I like analogies. Suppose you need to fix your car’s alternator. The mechanic takes out the broken alternator and puts in a new one. Your car remains your car the entire time. This is not what happens in crypto when a miner switches version of code. Hard fork, soft fork, doesn’t matter, the one string of data is completely interrupted and replaced with a new string. You briefly stop and are mining nothing while you implement the change…The alternator analogy equivalent in crypto would be that the mechanic throws your car into an incinerator, and builds you an exact duplicate of your car that has a working alternator.
But of course when miner’s switch to a new version of code, they don’t all do it at the same time. There is no moment where everyone shuts down their rigs, and starts them back up with a new code. They slowly each make the choice to switch, and when enough have switched, the new code becomes operational. This is how bitcoin upgrades can occur uninterrupted. Its a bit like Theseus’ ship, but not quite.
Theseus’ ship. He sets sail from Athens, after 20 years of sailing he returns to Athens. On his travels he has replaced every single board, every rope, every part on his entire ship. Even though physically it is 100% different, we would never question that it is still Theseus’ same ship. Likewise your body goes through this process every 7 years. Every single molecule is discarded and replaced. But unquestionably, you are still you despite being 100% physically different.
But there is a fundamental difference between a blockchain and Theseus’ ship. Suppose Theseus decides to install a 2nd mast when at port in Lisbon. His crew think its a great idea and help with the upgrade. They sail back to Athens. Even though the ship is now not just entirely physically replaced, but fundamentally looks different too- there is no question it remains the same ship. In crypto though, there is a hitch. Suppose Theseus’ first mate, Spinoza, thinks the 2nd mast will make the ship unstable. He rallies some of the crew to join him in opposing the upgrade. Either the 2 sides come to agreement or a bloody mutinous battle ensues with a victor at the end. At the end of the day, only one ship is sailing out of port in Lisbon. It’ll have 1 mast or 2, but it’ll be one ship unquestionably. In crypto, this is not the case. Theseus is able to sail out of port with a 2 masted ship, and Spinoza can sail out of the same port using the original 1 mast design. If they don’t agree, no problem, they can each have their own ship. 1 ship becomes 2 ships. The relevant difference here between a physical ship and the crypto ship goes back to the car analogy. What happens in a crypto upgrade isn’t really an upgrade at all, its a duplication. We discard the first ship, and build a new one just like it. When Spinoza decides to keep mining the old software, he gets to keep the old ship that Theseus has discarded. Theseus’ new ship with 2 masts is a duplication. This is how both of them are able to sail out of Lisbon on different ships. Spinoza on the original, and Theseus on a duplicate.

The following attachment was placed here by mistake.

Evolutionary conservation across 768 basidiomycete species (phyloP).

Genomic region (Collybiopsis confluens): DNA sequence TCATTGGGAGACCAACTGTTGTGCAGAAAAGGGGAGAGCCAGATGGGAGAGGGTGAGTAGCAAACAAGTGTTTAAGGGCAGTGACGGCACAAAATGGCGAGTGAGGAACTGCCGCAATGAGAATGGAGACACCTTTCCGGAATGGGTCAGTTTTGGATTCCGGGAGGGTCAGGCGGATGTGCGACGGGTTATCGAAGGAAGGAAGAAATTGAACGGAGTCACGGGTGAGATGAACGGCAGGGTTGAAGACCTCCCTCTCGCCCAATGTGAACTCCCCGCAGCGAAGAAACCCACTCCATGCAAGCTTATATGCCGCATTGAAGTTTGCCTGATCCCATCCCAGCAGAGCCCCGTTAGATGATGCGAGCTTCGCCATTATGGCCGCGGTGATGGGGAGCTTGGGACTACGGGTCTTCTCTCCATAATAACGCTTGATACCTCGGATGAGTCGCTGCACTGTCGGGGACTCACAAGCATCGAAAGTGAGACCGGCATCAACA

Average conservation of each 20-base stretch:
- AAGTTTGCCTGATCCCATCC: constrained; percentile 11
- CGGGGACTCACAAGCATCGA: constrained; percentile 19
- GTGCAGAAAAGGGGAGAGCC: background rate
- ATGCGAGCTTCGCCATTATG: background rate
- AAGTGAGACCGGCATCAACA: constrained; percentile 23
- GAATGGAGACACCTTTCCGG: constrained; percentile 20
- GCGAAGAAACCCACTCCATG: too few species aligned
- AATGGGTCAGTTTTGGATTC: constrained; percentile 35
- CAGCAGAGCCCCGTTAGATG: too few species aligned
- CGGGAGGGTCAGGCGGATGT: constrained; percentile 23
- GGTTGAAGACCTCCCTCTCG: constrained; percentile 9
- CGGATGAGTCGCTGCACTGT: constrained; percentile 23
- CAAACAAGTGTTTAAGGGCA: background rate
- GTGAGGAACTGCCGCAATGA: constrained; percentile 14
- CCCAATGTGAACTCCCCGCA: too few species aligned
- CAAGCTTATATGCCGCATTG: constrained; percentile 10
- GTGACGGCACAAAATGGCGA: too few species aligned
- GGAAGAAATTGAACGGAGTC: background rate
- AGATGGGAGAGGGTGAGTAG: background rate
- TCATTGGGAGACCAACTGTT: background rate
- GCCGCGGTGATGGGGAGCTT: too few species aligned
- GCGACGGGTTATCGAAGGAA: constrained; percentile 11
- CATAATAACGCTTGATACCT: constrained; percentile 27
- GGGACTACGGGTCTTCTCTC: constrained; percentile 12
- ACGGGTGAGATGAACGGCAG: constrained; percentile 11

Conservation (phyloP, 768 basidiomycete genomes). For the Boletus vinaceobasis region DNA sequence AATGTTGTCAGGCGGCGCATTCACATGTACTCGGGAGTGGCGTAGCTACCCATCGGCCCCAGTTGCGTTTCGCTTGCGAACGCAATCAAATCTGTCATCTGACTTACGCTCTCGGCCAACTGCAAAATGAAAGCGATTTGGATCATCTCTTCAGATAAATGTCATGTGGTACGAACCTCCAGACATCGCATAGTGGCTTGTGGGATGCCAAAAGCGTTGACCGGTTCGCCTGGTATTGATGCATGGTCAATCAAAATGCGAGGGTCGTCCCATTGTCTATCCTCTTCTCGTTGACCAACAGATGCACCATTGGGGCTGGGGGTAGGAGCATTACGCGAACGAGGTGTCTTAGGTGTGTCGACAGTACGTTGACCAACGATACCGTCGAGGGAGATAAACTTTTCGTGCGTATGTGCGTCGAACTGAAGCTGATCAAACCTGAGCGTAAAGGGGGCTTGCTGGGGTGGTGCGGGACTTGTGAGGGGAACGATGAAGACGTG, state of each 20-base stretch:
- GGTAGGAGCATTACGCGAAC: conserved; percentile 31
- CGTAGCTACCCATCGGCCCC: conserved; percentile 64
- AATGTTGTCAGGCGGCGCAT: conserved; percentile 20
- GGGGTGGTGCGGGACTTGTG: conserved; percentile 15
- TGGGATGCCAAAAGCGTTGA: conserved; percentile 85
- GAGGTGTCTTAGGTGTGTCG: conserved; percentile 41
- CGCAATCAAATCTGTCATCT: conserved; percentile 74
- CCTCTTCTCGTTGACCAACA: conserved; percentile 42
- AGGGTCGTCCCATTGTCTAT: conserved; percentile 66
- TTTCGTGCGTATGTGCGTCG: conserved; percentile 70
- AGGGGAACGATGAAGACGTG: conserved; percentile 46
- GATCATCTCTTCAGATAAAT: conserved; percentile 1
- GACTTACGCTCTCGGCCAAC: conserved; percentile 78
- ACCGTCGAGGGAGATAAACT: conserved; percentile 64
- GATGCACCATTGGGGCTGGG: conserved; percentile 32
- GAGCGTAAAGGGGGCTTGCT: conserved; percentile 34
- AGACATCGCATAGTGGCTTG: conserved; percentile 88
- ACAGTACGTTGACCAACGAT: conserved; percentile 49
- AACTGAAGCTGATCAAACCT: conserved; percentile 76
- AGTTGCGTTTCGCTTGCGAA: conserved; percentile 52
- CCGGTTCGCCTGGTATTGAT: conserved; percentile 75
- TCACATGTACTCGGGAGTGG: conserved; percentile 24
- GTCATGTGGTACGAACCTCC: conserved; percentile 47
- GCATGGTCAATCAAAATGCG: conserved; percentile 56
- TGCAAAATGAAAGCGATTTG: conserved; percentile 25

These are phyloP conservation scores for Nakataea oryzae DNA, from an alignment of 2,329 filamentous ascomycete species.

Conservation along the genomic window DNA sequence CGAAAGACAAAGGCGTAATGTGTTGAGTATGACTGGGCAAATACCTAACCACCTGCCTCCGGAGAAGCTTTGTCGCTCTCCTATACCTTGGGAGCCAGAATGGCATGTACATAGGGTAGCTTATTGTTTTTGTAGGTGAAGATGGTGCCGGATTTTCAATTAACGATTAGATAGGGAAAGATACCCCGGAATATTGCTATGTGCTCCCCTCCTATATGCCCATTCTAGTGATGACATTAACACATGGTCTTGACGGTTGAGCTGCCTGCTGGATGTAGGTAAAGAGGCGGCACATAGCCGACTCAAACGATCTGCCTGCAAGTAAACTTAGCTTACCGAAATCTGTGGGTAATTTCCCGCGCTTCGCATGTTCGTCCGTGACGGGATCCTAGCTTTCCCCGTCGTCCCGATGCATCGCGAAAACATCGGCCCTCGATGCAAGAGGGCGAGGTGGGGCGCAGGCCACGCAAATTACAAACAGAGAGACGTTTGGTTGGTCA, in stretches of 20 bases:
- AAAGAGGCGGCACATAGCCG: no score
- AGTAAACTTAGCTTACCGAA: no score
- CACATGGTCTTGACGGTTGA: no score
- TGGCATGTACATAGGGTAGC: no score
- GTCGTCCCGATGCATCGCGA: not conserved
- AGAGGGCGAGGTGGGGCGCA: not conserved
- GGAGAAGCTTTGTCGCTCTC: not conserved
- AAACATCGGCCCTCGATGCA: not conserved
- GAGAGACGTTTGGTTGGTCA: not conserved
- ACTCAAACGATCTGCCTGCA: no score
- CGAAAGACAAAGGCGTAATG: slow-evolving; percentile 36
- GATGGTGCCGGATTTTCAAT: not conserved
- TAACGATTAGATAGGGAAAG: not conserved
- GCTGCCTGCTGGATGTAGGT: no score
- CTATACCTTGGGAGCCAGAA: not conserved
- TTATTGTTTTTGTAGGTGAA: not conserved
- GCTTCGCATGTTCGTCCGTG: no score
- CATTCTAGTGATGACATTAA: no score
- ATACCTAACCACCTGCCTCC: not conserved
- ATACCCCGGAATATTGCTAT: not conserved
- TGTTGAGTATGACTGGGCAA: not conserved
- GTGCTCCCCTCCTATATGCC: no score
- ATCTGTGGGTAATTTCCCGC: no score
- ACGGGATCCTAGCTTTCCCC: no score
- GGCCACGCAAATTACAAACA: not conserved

A fully matured blockchain is the one that never goes through this process of replacement again. The point at which the version is finally good enough that the original ship will never stop sailing. Someone, somewhere will always keep mining its code and refuses to shut down their rig. This will happen naturally. Segwit forks and other business aside. At some point the code we’re using for Bitcoin will be good enough that no amount of enticing, innovation or coercing will be sufficient to convince everyone to abandon the current code and swap to a new one. This is the ultimate end of any crypto. It only reaches permanence, it only becomes one ship and one ship alone, when consensus and forks become impossible to implement. Fully evolved, every blockchain will reach a point after which the code is never abandoned and replaced again.